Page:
The popularly held belief is that the legendary poetess and the last Queen of Kashmir belonged to a farmer-family. After getting divorced from her abusive husband, she was singing in a secluded-forest when Yosuf Shah Chak happened to pass. Bewitched by her beauty and voice, he fell in love, and the couple tied the nuptial knots. However, this story is straight out of a cinderella story or a classic Bollywood script that our writers have been parroting for too long.
Ink Bind decided to dig into the story and found that the narrative is completely false. Furthermore, the marriage between Habba Khatoon and Yosuf Shah Chak was an arranged marriage between the two families.
The two brothers:
In the year 1364, two brothers arrived in Kashmir from Khwarzam. Sayyid Fakhruddin and Farid-ud-din, and both of the brothers settled in the capital city called Shahar. The former was a discipline of Mir Sayyid Ali Hamdani and indulged in various missionary activities. The family chart of both of the brothers has been produced as below:
The third-generation of the family entered into a matrimonial alliance and Biba Habiba was born who later on became the last queen of Kashmir, and was named Habba Khatoon. She obtained her early education from a local institution where she learned the holy Quran. After that, she read various Persian, Koshur, and Shina works and started composing in these languages. Apart from that, she had an excellent knowledge of music and also sang Nasheeds and local songs. By this time, she gained the position of an Arifa in the religious hierarchy.
Her marriage with her third-generation cousin Kamaludin was a total failure. The conflicts between the highly-educated Habba Khatoon and primitive Kamal-ud-din arose to a point that they could no longer like each other in addition to the intolerance of Kamal’s sister towards Habiba. Her interest in poetry and music added to the fire and in no time the relationship collapsed. She obtained the divorce and returned to her father’s place.
Yousuf Shah Chak married his first wife in 1547 and from the marriage he had two sons namely Ibrahim, and Prince Yaqub. However, after the death of his first wife, the king sought refuge in separation and poetry. He had learned about the tragic story of the mystic, and he was impressed by her beauty and wisdom. The meeting between the couple was arranged by his emissaries. He decided to marry her and titled her Habba Khatoon – Lady Love who became the queen of Kashmir in 1579 when Muhammad Yosuf Padshah Gazi Chak ascended the throne.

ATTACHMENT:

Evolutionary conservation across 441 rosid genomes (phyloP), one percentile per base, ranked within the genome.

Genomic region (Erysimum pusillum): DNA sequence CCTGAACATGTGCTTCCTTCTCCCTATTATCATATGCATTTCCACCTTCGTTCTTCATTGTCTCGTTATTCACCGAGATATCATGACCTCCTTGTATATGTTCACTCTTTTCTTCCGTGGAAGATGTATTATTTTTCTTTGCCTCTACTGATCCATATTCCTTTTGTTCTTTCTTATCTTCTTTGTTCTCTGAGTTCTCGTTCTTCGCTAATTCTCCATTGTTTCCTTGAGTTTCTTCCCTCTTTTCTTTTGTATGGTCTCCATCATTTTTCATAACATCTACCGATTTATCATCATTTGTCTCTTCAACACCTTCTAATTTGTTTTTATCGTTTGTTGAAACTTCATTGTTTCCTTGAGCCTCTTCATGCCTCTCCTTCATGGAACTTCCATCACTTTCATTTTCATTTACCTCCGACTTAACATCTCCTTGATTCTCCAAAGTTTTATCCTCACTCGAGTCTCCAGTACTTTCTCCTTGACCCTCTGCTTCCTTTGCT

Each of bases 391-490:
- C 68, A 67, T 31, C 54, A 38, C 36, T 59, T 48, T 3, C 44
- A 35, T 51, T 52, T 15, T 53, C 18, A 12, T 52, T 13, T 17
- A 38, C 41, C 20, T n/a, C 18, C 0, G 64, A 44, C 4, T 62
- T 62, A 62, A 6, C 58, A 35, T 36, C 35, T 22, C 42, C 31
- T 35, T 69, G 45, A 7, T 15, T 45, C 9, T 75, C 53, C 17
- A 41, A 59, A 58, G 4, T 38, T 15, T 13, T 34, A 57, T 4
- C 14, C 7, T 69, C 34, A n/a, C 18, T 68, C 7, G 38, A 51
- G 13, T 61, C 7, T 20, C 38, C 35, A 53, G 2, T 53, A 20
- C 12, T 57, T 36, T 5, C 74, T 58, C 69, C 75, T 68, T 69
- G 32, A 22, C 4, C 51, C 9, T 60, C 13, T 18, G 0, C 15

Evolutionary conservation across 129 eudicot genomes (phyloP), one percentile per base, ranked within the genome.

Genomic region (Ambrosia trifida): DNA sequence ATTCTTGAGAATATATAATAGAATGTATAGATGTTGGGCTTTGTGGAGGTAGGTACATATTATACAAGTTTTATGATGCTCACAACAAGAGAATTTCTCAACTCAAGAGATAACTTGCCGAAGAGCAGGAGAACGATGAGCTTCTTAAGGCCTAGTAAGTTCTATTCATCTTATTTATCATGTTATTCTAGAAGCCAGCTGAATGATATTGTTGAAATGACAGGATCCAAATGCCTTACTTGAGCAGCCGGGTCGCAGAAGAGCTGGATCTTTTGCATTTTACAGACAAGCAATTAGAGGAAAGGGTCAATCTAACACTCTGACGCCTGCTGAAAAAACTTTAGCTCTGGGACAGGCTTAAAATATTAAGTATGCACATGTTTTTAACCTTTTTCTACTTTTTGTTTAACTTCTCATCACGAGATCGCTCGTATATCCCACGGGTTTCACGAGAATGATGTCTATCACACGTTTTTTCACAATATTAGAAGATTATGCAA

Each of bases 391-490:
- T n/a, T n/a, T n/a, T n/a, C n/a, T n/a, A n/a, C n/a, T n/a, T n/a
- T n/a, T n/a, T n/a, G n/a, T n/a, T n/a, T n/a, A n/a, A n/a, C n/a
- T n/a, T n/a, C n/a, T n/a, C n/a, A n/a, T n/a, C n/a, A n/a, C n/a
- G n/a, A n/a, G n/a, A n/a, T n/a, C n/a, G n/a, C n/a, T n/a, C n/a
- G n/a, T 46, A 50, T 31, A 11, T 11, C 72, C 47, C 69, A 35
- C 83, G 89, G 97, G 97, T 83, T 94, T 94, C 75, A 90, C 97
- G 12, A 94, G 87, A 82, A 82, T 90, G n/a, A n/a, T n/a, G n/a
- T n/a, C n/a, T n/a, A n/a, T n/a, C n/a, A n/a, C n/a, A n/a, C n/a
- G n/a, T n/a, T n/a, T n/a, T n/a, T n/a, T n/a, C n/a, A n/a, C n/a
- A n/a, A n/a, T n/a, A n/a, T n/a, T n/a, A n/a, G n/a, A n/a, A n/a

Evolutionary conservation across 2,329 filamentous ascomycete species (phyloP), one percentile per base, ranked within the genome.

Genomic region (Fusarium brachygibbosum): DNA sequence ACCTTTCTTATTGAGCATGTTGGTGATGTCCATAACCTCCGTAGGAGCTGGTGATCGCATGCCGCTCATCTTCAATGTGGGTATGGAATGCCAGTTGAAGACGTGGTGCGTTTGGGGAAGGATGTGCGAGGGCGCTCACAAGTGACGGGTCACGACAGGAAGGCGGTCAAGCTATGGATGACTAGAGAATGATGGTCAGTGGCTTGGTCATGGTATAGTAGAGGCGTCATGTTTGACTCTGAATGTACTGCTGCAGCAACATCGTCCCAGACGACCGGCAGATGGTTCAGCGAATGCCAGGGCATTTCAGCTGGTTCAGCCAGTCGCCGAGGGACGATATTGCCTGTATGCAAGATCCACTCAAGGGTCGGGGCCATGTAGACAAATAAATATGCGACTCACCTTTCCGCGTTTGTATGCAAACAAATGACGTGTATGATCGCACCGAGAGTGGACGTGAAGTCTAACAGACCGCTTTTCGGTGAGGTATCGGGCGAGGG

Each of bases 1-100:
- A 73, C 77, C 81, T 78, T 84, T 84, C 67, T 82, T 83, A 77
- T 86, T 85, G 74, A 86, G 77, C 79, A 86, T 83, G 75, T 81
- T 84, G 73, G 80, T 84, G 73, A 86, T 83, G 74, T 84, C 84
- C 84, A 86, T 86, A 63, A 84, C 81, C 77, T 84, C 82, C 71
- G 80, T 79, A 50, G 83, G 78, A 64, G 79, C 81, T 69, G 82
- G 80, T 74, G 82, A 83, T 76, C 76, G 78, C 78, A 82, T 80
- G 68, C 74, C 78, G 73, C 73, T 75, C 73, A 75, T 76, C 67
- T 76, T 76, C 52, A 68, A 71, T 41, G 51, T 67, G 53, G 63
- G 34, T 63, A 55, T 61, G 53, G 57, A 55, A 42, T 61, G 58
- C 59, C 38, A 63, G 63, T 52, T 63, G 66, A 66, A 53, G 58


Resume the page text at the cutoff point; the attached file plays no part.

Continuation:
The falsification of the story of the last queen of Independent Kashmir is an injustice to the not just to the memory of Habba Khatoon, but also history of Kashmir. It needs to be corrected and challenged. It’s interesting that none of the readers and writers have challenged and verified the narrative that is completely false. In her poetry, Habba Khatoon also mentions her lineage:
My father’s name is Sayyid-Al-Bahro,
My Mother’s name in Badr-al-Jamal,
I am a Sayyid girl full of virtues.
Awake! O beloved from thy sleep.
My parents held position of authority.
Hence, my name was fixed as Habba Khatoon.
Habba Khatoon, Yosuf Shah Chak, and Yaqub Shah were buried in Nalanda, in today’s Bihar, never to return. When Kashmir’s legendary poet Mehjoor died. His wish was to be buried next to a grave that he believed to be of the legendary poetess. It was fulfilled as promised, but the unknown grave was not of Habba Khatoon.
The story of Yosuf encountering Habba Khatoon in a forest singing is false, and her being a peasant is absolutely a figment of the imagination. It needs to be corrected not just in our mainstream media, but also in our debates. The decedents of the last royals of Kashmir in Bihar have recently raised concerns about the intimidating attempts of the land mafia trying to gain the yard where the family is buried. Neither Kashmiris nor the followers of the poetess seem to care. The place is in shambles without any attention. The irony is that many of the Kashmiris are asking for the remains of the royals when they could care more about its restoration to preserve one of the most important chapters of Kashmiri history.
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